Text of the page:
Well-being Foundation has expressed concerns that the human rights of women, their babies and their midwives are being violated by the introduction of ‘inappropriate protocols’ for management of pregnancy, birth and postnatal care in response to the Covid-19 (Coronavirus) pandemic.
The Founder, Wellbeing Foundation Africa, Toyin Ojora Saraki noted that the International Confederation of Midwives (ICM) shares the same concern. She said the “inappropriate protocols” are not based on current reputable evidence and are harmful to the wellbeing of women and their babies.
Saraki said pregnant women around the world are already facing a crisis of uncertainty over where and how to access much needed routine antenatal and postnatal care as health facilities shut their doors to patients except those needing care for severe respiratory symptoms of the covid pandemic.
‘As a woman, as a mother and grandmother, as Global Goodwill Ambassador to the International Confederation of Midwives since 2014, I share, endorse, and give my support to the grave concerns expressed by the ICM which represents over 1 million midwives and 600 country associations in more than 130 countries, that Women’s Rights in Childbirth Must be Upheld During the Coronavirus Pandemic”, Saraki said in a statement issued in Abuja.
She added, ‘In every country and community worldwide, pregnancy and childbirth are momentous events in the lives of women and families and represent a time of intense vulnerability.
“Thus, the notion of safe motherhood must be expanded beyond the prevention of morbidity or mortality to encompass respect for women’s basic human rights including respect for women’s autonomy, dignity, feelings, choices, and preferences, including the right to companionship during maternity care.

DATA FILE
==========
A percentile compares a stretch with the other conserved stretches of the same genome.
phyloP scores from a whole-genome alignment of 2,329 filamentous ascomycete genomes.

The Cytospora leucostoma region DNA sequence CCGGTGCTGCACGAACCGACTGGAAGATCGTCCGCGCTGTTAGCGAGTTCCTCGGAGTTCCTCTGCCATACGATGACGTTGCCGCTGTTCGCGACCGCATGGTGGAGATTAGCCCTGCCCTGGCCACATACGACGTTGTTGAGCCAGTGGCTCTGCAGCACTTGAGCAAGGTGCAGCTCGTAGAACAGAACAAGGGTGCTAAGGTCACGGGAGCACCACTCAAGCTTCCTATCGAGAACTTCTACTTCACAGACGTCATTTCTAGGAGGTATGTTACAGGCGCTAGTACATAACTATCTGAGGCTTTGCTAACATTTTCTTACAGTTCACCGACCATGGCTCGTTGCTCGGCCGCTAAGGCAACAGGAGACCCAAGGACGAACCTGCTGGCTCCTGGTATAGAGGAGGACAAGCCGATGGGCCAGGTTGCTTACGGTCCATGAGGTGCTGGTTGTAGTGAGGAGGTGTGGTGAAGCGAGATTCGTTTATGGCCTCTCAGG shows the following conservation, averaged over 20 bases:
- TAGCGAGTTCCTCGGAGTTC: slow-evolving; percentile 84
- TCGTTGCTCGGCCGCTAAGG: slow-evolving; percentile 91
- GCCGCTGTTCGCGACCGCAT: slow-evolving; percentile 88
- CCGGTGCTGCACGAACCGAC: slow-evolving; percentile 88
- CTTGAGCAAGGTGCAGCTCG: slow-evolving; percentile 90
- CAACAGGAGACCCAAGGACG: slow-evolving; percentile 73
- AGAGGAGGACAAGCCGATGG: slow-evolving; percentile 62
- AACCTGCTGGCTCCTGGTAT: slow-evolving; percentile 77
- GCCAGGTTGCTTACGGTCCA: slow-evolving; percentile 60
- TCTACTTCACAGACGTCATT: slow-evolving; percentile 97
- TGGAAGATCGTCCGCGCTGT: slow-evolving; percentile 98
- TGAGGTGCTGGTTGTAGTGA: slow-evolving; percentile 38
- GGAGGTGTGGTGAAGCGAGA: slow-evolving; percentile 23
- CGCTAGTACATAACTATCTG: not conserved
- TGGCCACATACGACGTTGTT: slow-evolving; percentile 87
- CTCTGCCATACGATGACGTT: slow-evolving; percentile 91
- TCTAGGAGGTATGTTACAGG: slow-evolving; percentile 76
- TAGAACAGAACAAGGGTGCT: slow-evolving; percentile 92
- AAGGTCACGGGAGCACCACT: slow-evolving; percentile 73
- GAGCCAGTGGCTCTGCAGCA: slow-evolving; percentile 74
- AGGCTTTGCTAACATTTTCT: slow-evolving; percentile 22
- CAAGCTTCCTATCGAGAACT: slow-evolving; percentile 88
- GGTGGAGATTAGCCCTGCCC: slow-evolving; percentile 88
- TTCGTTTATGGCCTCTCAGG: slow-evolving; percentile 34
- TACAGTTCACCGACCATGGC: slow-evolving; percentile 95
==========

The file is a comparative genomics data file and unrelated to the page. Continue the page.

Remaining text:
“ A childbearing woman’s right to respectful maternity care focuses specifically on the inter-personal aspects of care received by women seeking maternity services.”
Saraki issued a passionate call to policymakers to respect the rights of pregnant women, during the global, regional and national responses to the coronavirus pandemic.
She noted that the WHO recommendations on caring for pregnant and recently pregnant women with COVID-19 insist that to date, there is limited data on clinical presentation and perinatal outcomes after COVID-19 during pregnancy and there is no evidence that pregnant women present with different signs or symptoms or are at higher risk of severe illness, and that considering asymptomatic transmission of COVID-19 may be possible in pregnant or recently pregnant women, as with the general population, all women with epidemiologic history of contact should be carefully monitored.
‘‘I urge all policymakers to remember that women’s memories of their childbearing experiences stay with them for a lifetime and are often shared with other women, contributing to a climate of confidence or doubt around childbearing.
‘’As the world unites to combat, contain and control COVID-19, this is not the time to needlessly assault the rights of childbearing women at their most vulnerable point of need, we must respect the rights of a woman in childbirth, during the coronavirus, and always, for every woman, and her newborn, for all, everywhere,” Saraki said.
Godsgift Onyedinefu, Abuja